Making Sense -Cognition, Computing, Art and Embodiment

by Simon Penny

in press with MIT Press (release date Fall 2017)

The goal of this book is to encourage the reconceptualisation and retheorisation of arts practices based in concepts arising out of the post-cogntivist revolution of the past quarter century. Key to this agenda is the following problematic: The internalism of the reigning cognitivist theories of the last century have minimal explanatory power regarding embodied, enactive and situated cognitive practices. Cultural practices are characterised by embodied, enactive and situated cognitive practices. Because conventional twentieth century theories of cognition can say so little about embodiment, theories of cultural practice based in these ideas provide a profoundly distorted representation of such practices.


Central to this book is a set of humanist structuring dualisms formulated during the enlightenment, prime amongst them the mind/body dual. This dualism is seen as a regrettable error of western humanist philosophy, which has resulted in an incapacity to address performative, situated and material practices, of which arts practices are an epitome. It is ironic that while we value works of culture as pinnacles of human achievement, the cognitive science community has tended to avoid such topics. The advent of digital computation and its infiltration into diverse realms of human practices is seen as reinforcing dualistic and mechanistic conceptions of cognition – namely, computationalism. It is also of note that the rise of congtivism/computationalism has had the effect of eliding biologically based and embodied theories of cognition, in ethology, in pragmatist philosophy, in autopoietic biology, in ecological psychology, in phenomenology and in cybernetics.


The rise of post-cognitivist approaches to cognition – approaches which embrace embodiment and challenge internalism in various ways – are seen as providing new ways to speak about arts and cultural practices which re-valorise the embodied and situated nature of these practices and potentially provide terms for a new kind of aesthetic discourse. Engaging emerging post-cognitivist theories of cognition provides a tantalising opportunity to begin to be able to speak in a useful way about the intelligences of the arts, in terms which validate those intelligences in terms compatible with contemporary discourses of cognition.” Intelligences of the arts” is my term. It is intentionally provocative in the sense that it claims ‘skills’, and sensibilities as intelligence proper. The question of how we definer ‘intelligence’ as opposed to other human capabilities is precisely what is in question here.


This new language has particular application to digital cultural practices, as those practices, in their modalities of immersion and interaction, engage qualities of human behavior which are not only different from conventional modalities of designing, making and experiencing in the arts, but are modalities of behavior to which analysis in terms of embodied, enactive and situated perspectives is singularly applicable. However, computationalist cognitive rhetoric, thoroughly reified in society at large, renders invisible or irrelevant the quintessentially performative qualities of dynamical, generative and interactive digital practices. Indeed, one might posit that theoretically, the entire field of interaction design is stymied until it can shake off the internalist paradigms which characterise the rhetoric of their native technologies.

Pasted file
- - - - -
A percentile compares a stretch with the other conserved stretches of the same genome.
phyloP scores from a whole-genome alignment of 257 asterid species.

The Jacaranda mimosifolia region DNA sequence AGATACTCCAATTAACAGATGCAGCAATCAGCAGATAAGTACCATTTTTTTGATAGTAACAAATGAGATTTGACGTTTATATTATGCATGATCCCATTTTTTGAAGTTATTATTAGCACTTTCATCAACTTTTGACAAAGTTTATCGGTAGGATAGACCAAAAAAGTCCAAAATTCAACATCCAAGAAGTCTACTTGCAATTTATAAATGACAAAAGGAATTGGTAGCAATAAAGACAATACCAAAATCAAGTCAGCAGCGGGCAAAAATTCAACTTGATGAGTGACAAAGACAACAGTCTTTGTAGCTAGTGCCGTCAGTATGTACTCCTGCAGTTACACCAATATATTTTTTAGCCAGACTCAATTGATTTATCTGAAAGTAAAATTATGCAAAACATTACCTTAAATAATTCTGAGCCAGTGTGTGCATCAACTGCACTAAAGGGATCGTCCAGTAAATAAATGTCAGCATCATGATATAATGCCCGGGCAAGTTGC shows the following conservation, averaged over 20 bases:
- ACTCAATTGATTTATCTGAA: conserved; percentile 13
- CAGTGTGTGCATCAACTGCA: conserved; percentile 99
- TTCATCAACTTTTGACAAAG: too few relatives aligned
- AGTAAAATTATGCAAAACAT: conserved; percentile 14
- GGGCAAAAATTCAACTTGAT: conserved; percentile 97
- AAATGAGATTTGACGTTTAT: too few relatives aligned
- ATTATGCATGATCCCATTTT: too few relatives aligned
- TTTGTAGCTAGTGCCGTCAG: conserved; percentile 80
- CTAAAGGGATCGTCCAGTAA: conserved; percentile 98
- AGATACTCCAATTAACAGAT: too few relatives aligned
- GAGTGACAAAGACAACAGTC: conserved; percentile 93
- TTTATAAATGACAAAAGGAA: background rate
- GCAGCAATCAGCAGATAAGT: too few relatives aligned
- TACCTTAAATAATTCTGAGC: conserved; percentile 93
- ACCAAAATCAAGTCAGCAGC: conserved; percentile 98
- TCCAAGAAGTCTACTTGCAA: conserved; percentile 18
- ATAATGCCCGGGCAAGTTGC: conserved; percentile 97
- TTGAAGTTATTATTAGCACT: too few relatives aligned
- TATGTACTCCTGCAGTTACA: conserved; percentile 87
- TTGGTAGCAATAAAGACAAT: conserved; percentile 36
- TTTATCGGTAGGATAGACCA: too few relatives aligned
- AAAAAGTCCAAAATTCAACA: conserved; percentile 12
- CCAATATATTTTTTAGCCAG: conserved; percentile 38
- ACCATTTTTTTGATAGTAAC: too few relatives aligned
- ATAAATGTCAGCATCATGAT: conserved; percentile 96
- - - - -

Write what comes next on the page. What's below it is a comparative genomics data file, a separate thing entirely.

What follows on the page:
The book addresses the issues outlined above, arguing that postcogntivist research provides the basis for the development of a new language with which to discuss arts and cultural practices. This is done in three stages. First, it is necessary to rehearse the history of theories of cognition, and related ideas, as they have arisen in biology, in computing, and in philosophy, over the twentieth century. This is Section One. Section Two outlines and explores the qualities of various post-cognitivist schools. Section Three focuses on the application of these ideas to theorization of cultural practices generally and digital cultural practices in particular.


This book draws widely upon philosophy, history, biology, psychology, anthropology, cognitive science, neuroscience, critical theory and other fields. The dangers of ‘a little knowledge’ of such radical interdisciplinarity are recognised. Yet a very broad casting of the net and an attempt to integrate heterogenous material seems to be the only valid way to proceed. Discursive discontinuities are inevitable and not to be elided. While this project is, admittedly, somewhat polemical, every attempt has been made to maintain scientific and historical rigor.